Jenna Gyimesi | Oberlin College
The Google Arts and Culture App is bringing art closer and closer to the consumer. The app developed a revolutionary “Search with your selfie” feature this December and has since entered the famed halls of cultural virality. The feature harnesses people's love for selfies and matches the selfie with a portrait that resembles the user's features. As a result, social media has become flooded with not only selfies but influential pieces of art. As of now, the app is linked with 1,500 museums in over 70 countries.
The Google art project was founded in 2011 but the app only gained mainstream appeal when it introduced the selfie finder. The project was led by developer Amit Sood. He stated, “You need to find simple ways to get people interested in art. The people who are already committed to learning about art are going to take the time to come to your museum; to peruse the academic articles. But those folks - unfortunately - represent a small and shrinking portion of America's increasingly technology-oriented populace. Reaching college students like me requires this sort of imaginative thinking to produce features that manage to encourage a fleeing demographic to engage with the art.
The rapid success of the ‘find your face’ feature increased the accessibility of art and detracted from the stigma of inaccessibility oftentimes associated with fine art. The App has reached number 1 in both the Android and iOS stores and more than 40 million selfies have been captured with the app.
Granting immediate access to art to all app users makes art less exclusive. The app allows art to be enjoyed by everyone and not be a pleasure reserved for those who have the opportunity to study art for an extended period - whether formally or informally.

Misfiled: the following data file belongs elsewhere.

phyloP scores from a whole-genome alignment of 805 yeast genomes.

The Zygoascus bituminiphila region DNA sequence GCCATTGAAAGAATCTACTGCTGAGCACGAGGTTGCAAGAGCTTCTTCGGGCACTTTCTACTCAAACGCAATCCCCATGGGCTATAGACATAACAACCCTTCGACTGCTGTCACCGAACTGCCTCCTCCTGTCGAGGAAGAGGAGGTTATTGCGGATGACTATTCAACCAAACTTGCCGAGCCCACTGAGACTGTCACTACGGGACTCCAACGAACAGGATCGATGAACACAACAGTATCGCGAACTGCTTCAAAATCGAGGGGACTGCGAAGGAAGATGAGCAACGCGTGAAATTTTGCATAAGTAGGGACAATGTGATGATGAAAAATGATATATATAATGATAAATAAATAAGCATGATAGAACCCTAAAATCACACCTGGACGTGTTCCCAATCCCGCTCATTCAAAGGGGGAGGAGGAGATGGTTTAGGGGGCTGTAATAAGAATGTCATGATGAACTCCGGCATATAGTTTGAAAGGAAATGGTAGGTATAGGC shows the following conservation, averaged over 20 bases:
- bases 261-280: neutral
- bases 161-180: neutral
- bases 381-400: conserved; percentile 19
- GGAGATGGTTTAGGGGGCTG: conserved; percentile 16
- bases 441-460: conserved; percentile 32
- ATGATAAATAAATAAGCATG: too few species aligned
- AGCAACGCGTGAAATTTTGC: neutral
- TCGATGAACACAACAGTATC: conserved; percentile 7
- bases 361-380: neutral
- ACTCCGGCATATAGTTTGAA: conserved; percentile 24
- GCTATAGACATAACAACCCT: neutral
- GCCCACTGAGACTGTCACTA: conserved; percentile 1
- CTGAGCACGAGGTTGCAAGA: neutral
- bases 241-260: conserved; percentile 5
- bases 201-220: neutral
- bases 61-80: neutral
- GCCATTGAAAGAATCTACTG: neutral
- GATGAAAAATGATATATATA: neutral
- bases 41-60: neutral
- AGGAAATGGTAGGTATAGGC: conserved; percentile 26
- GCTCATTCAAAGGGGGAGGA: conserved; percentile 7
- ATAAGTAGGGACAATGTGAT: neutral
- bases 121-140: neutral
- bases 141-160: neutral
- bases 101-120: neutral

The app demonstrates a way that technology can make are more engaging for the public. Art and technology do not have to be enemies. “Old” and “new” can unite and create something that is both viral and beautiful. More impressive, however, is the app's success does not corrupt the art itself. Most would imagine that the marriage of iPhone Apps and art would involve crude photoshop edits, or merging one's face with one in a painting - features which would sully the essence of the work.
Although I am extremely impressed with the App's success thus far, it still has work to do. The app does not have a large enough database to accommodate the diverse group of people using the app. Although the app encompasses 70 countries, the countries are unequally represented. The app catalogs more than 700,000 pieces from the United States, more than 75,000 from the UK and about 60,000 pieces from Germany. Thus, most of the portraits in the database depict traditional European features.
Only 16,000 portraits originate from Mexico and a slim 3,500 are cataloged from Peru. Of course, Europe has produced more art work than some of those countries, but the disparity is disproportionately represented on the app. The app is helping people realize art is important. However, the app may not be helping people realize that all art is important. While the shortcoming is likely unintentional, it will be fascinating and important to follow the Google Art Project to see if it will step up to make a great app, greater.